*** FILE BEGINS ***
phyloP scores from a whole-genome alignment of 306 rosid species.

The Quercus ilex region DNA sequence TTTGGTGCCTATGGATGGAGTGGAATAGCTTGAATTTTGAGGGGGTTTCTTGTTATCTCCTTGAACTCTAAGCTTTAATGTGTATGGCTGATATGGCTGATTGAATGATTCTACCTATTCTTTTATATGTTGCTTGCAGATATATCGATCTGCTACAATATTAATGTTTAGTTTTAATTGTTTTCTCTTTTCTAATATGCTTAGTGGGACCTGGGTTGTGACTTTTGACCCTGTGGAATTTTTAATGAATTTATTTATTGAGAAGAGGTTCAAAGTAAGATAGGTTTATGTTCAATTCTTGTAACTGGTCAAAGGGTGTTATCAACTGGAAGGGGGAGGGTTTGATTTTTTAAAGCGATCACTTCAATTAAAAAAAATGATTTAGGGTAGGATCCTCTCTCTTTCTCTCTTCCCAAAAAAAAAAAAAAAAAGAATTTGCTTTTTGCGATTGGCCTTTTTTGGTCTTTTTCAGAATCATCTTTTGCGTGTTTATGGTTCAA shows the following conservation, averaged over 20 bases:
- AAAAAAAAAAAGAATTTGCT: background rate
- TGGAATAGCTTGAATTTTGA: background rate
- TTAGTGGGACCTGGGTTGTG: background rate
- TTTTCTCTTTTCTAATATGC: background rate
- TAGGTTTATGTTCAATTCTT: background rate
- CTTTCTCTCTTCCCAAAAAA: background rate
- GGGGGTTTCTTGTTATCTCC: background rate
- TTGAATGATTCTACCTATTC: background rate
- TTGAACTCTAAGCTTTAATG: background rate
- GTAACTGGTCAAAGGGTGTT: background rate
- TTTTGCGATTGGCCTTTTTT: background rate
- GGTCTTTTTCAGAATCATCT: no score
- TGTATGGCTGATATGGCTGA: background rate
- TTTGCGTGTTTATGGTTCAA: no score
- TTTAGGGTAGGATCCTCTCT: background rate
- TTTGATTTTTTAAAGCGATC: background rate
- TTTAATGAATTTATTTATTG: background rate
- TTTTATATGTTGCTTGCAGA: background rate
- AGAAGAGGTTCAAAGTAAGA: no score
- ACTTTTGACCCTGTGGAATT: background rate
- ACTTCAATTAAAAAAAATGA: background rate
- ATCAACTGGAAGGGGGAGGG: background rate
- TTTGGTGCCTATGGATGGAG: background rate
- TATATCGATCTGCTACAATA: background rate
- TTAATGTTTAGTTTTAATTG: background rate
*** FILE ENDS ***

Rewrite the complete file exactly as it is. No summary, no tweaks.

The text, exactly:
phyloP scores from a whole-genome alignment of 306 rosid species.

The Quercus ilex region DNA sequence TTTGGTGCCTATGGATGGAGTGGAATAGCTTGAATTTTGAGGGGGTTTCTTGTTATCTCCTTGAACTCTAAGCTTTAATGTGTATGGCTGATATGGCTGATTGAATGATTCTACCTATTCTTTTATATGTTGCTTGCAGATATATCGATCTGCTACAATATTAATGTTTAGTTTTAATTGTTTTCTCTTTTCTAATATGCTTAGTGGGACCTGGGTTGTGACTTTTGACCCTGTGGAATTTTTAATGAATTTATTTATTGAGAAGAGGTTCAAAGTAAGATAGGTTTATGTTCAATTCTTGTAACTGGTCAAAGGGTGTTATCAACTGGAAGGGGGAGGGTTTGATTTTTTAAAGCGATCACTTCAATTAAAAAAAATGATTTAGGGTAGGATCCTCTCTCTTTCTCTCTTCCCAAAAAAAAAAAAAAAAAGAATTTGCTTTTTGCGATTGGCCTTTTTTGGTCTTTTTCAGAATCATCTTTTGCGTGTTTATGGTTCAA shows the following conservation, averaged over 20 bases:
- AAAAAAAAAAAGAATTTGCT: background rate
- TGGAATAGCTTGAATTTTGA: background rate
- TTAGTGGGACCTGGGTTGTG: background rate
- TTTTCTCTTTTCTAATATGC: background rate
- TAGGTTTATGTTCAATTCTT: background rate
- CTTTCTCTCTTCCCAAAAAA: background rate
- GGGGGTTTCTTGTTATCTCC: background rate
- TTGAATGATTCTACCTATTC: background rate
- TTGAACTCTAAGCTTTAATG: background rate
- GTAACTGGTCAAAGGGTGTT: background rate
- TTTTGCGATTGGCCTTTTTT: background rate
- GGTCTTTTTCAGAATCATCT: no score
- TGTATGGCTGATATGGCTGA: background rate
- TTTGCGTGTTTATGGTTCAA: no score
- TTTAGGGTAGGATCCTCTCT: background rate
- TTTGATTTTTTAAAGCGATC: background rate
- TTTAATGAATTTATTTATTG: background rate
- TTTTATATGTTGCTTGCAGA: background rate
- AGAAGAGGTTCAAAGTAAGA: no score
- ACTTTTGACCCTGTGGAATT: background rate
- ACTTCAATTAAAAAAAATGA: background rate
- ATCAACTGGAAGGGGGAGGG: background rate
- TTTGGTGCCTATGGATGGAG: background rate
- TATATCGATCTGCTACAATA: background rate
- TTAATGTTTAGTTTTAATTG: background rate